Naturally, Harper would not take questions--from journalists--during or after the event (Canada's not that free). This was fortunate, as Harper's fatuous ad populum, boiler-plate drivel was allowed to stand undisturbed by awkward queries concerning, among other things, precisely what aspect of press freedom a prime minister is defending when he uses the power of his office to launch a vicious and unprecedented smear campaign against a journalist (using charges later totally discredited by his own expert) in the course of waging a desperate paranoia-fuelled partisan war to suppress the adverse effects of well-founded bribery

Less fortunately, Harper denied himself the opportunity to thank the media for never having been too interested in the question of just what he meant by "financial considerations". Oh, well--perhaps next year.

Stephen Harper: Still Widely Loathed After All These Years

Now we hear that the CPC is sitting at 36.6% support nationwide. Adjust this percentage for the size of the sample and the typical number of eligible electors who routinely bother to vote, and you'll end up with a core base of Harperoid support roughly equal to the number of Canadians who think Elvis is still alive.

It must be depressing to have methodically violated each one of your principles, shredded every last vestige of your dignity, executed every conceivable act of political defalcation, pandered--on bended, rug-burned knees--to every key ethnic, regional, and ideological special interest, and still be forced to rise dejectedly from your sweat-drenched carpet with 36.6 measly per fucking cent. It must be enraging. It might even be enough to make Harper suspect that Canadians hate him as much as he hates them (as if that's even possible). Really--what will Harper have to do to push himself into majority territory? He's already degenerated into a cheap song-and-dance man--literally.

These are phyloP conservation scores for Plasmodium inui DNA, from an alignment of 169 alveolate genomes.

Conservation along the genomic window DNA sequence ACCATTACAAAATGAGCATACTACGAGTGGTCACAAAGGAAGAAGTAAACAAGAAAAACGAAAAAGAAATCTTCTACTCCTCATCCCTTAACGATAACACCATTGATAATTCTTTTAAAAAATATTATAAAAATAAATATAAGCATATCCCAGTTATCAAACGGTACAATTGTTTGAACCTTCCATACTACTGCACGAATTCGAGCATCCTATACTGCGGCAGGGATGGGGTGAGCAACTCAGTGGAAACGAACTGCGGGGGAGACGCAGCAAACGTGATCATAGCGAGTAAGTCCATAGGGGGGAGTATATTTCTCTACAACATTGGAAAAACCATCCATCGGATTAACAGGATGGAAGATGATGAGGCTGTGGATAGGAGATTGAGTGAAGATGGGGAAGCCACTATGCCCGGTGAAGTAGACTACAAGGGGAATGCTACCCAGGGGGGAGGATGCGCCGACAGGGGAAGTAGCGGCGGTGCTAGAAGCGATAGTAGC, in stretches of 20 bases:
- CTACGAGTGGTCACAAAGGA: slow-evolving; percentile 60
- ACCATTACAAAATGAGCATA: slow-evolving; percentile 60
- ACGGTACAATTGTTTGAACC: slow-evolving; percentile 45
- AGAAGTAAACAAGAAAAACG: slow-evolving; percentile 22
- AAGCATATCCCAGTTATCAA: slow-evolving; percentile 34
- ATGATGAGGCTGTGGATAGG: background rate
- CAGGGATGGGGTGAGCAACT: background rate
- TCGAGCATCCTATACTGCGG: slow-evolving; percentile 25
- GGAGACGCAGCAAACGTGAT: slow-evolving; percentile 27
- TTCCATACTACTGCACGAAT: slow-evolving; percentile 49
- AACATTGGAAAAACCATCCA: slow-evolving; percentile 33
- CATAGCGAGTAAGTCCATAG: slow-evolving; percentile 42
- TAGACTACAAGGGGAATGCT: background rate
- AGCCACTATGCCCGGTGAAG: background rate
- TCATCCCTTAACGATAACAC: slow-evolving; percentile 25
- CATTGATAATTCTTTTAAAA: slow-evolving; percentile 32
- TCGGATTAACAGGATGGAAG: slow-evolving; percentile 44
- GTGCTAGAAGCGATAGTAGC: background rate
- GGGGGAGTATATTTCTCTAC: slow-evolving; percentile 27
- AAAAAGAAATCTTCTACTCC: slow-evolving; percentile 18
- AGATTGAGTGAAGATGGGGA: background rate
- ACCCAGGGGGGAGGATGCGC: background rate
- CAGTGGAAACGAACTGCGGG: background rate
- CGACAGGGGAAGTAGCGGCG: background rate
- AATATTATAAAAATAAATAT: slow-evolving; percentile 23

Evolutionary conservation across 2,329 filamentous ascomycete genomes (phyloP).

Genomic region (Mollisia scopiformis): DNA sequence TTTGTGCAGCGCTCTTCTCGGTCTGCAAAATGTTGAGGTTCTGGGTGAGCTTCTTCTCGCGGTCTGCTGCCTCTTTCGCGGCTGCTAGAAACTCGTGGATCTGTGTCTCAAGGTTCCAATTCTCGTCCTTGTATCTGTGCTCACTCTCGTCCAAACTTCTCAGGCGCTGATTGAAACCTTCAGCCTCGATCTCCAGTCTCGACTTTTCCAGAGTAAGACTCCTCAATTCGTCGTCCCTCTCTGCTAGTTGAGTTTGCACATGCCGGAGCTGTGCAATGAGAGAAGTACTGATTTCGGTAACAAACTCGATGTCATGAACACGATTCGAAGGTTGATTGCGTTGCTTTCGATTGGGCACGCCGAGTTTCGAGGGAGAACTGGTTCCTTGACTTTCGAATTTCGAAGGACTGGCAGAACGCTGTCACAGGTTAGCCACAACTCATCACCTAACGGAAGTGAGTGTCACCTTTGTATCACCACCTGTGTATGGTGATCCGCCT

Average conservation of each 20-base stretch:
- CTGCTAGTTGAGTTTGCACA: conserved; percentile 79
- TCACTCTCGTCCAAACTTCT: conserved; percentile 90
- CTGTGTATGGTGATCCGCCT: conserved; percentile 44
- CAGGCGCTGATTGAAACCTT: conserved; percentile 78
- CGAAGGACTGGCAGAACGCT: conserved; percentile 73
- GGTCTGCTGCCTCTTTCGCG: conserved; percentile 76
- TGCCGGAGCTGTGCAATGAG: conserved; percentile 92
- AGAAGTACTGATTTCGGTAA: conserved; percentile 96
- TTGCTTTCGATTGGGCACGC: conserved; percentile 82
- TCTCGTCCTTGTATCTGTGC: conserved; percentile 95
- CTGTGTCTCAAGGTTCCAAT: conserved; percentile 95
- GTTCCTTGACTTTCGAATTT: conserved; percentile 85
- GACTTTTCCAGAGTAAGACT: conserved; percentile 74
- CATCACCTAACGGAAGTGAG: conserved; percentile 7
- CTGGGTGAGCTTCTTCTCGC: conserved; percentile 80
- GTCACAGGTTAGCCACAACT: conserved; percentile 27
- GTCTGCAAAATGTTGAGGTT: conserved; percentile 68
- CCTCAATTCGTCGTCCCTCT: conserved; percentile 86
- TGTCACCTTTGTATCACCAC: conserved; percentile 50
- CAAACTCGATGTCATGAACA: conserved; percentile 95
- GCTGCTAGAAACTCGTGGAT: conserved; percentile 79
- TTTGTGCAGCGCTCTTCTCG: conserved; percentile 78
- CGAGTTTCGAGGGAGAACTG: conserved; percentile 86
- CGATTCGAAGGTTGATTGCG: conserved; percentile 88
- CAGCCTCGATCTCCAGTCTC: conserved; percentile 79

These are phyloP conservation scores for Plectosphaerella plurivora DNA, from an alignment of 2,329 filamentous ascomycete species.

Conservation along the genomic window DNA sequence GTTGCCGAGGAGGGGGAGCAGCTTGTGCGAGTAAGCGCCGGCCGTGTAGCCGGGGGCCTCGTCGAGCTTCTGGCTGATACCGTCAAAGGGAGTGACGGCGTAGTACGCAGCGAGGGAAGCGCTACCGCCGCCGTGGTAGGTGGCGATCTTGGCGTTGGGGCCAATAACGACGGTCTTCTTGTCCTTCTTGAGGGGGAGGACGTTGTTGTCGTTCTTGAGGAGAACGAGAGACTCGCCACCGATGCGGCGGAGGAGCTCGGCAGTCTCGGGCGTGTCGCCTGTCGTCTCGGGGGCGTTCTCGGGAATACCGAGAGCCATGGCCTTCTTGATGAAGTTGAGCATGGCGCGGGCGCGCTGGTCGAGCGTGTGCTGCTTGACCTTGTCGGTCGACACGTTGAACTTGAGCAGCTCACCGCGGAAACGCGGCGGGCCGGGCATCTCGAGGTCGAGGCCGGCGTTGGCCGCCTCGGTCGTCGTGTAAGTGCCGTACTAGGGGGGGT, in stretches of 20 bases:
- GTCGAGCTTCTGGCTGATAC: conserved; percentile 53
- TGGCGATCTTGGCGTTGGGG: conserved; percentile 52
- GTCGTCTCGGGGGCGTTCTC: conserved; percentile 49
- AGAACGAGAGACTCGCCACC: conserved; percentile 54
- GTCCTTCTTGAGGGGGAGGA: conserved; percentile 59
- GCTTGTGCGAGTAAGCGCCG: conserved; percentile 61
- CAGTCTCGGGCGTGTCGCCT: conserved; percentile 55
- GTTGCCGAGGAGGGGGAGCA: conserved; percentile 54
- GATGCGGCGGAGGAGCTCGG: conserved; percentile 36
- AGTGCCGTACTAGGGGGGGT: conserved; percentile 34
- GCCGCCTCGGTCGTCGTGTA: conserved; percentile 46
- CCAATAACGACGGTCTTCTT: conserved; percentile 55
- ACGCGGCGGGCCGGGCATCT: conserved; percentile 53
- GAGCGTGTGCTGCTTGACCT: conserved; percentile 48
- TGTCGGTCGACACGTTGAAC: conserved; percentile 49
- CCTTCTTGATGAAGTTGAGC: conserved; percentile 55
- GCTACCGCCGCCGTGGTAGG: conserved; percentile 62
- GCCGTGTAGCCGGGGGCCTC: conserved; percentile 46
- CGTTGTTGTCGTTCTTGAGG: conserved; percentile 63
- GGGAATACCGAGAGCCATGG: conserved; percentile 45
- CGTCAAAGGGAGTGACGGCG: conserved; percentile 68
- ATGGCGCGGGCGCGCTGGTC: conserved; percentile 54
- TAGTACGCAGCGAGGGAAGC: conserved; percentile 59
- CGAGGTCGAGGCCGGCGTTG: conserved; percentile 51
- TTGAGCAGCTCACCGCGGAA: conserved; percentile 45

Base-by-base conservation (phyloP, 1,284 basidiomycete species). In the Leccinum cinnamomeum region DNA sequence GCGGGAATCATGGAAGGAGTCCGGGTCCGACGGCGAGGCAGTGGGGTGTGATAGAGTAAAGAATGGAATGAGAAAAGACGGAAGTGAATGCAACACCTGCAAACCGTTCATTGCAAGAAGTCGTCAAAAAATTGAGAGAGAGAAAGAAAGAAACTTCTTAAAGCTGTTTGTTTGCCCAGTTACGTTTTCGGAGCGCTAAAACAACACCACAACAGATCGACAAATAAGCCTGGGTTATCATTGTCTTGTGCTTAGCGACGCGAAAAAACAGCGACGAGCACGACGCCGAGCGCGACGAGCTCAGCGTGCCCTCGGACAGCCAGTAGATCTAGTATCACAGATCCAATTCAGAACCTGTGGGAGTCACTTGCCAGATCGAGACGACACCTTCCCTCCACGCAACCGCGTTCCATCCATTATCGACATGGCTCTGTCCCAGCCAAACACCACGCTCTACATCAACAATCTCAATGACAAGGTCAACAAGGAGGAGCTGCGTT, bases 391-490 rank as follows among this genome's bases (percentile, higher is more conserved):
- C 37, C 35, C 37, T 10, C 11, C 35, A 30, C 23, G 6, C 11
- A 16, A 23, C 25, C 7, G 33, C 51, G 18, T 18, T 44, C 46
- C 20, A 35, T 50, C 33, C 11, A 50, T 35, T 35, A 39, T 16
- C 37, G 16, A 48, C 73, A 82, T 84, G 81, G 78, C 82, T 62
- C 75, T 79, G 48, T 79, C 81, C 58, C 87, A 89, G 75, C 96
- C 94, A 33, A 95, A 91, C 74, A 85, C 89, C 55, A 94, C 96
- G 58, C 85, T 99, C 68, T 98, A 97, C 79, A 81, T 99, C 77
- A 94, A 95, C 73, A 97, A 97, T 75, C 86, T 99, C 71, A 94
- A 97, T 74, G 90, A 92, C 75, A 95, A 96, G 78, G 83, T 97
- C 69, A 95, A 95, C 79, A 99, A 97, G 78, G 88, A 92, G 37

I fear that his advisors may soon press him to adopt extreme measures. I'm not at all prepared to discount the possibility that we shall see Harper strip down to his boxers, slather his Falstaffian gut in canola oil and perform a pole dance to "Do Ya Think I'm Sexy?" on The O'Reilly Factor if he doesn't see his numbers go up, way up, by Christmas.

So for God's sake--if you ever get a phone call from a polling company, please express total, undiluted support for the CPC. We need to give the party a false sense of security (the higher their numbers, the quicker they'll dissolve the House), and, more importantly, we need to keep Harper's clothes on. Think of the children, people.

Unhappy Anniversary!

In a few months, we shall have had four years of minority CPC ministries. I wonder if those legions of committed Harperoids who expatiate endlessly on the chess-masterly brilliance of their leader and the unprecedented productivity of his reign are really prepared to set his "accomplishments" against those of other minority governments. I think they're not, actually--so I shall do it for them.

Let us list what Mike Pearson managed to accomplish during four years of his five-year premiership:

* the establishment of universal health care, the Canada Pension Plan, and the federal student loan program;

* the adoption of the Maple Leaf as our official flag;

* the institution of the 40-hour work week and a minimum wage;

* the unification of the Canadian Armed Forces;

* the negotiation and ratification of the Auto Pact;

* the total overhaul of our immigration system, including the elimination of racial criteria and the adoption of the points system we use today;

* the supervision of Canada's massive Centennial celebrations;

* the re-establishment of cordial relations with America whilst taking a public stand against the Vietnam War.

That's what four years looked like to Canadians during the Pearson era. Look at that list: there's hardly an item that does not describe a colossal event--each one brought about by a minority government that faced in John Diefenbaker's Tories arguably the bitterest, most implacably obstructionist Opposition a Canadian government has ever encountered. Amazing. And Pearson pulled it off without once feeling the need to perform amateur cabarets whilst shrine-hopping on Club-Med-like Indian "trade missions".

Now, here is Harper's four-year legacy:

* a fixed-date election "law" he's already broken;

* a so-called Accountability Act whose main provisions remain unfulfilled;

* free trade with Columbia.

That's the lot. That's what Stephen Harper has to show for four years of facing the most pathetically invertebrate Opposition and the most thoroughly demoralised Liberal Party in our post-BNA history. That's the evidence, we are told, of the man's consummate political acumen.

There's no need to await the official conclusion of Stephen Harper's tenure. The trophy for the most negligible prime ministership since Sir John Abbott's has been awarded. There was no serious competition.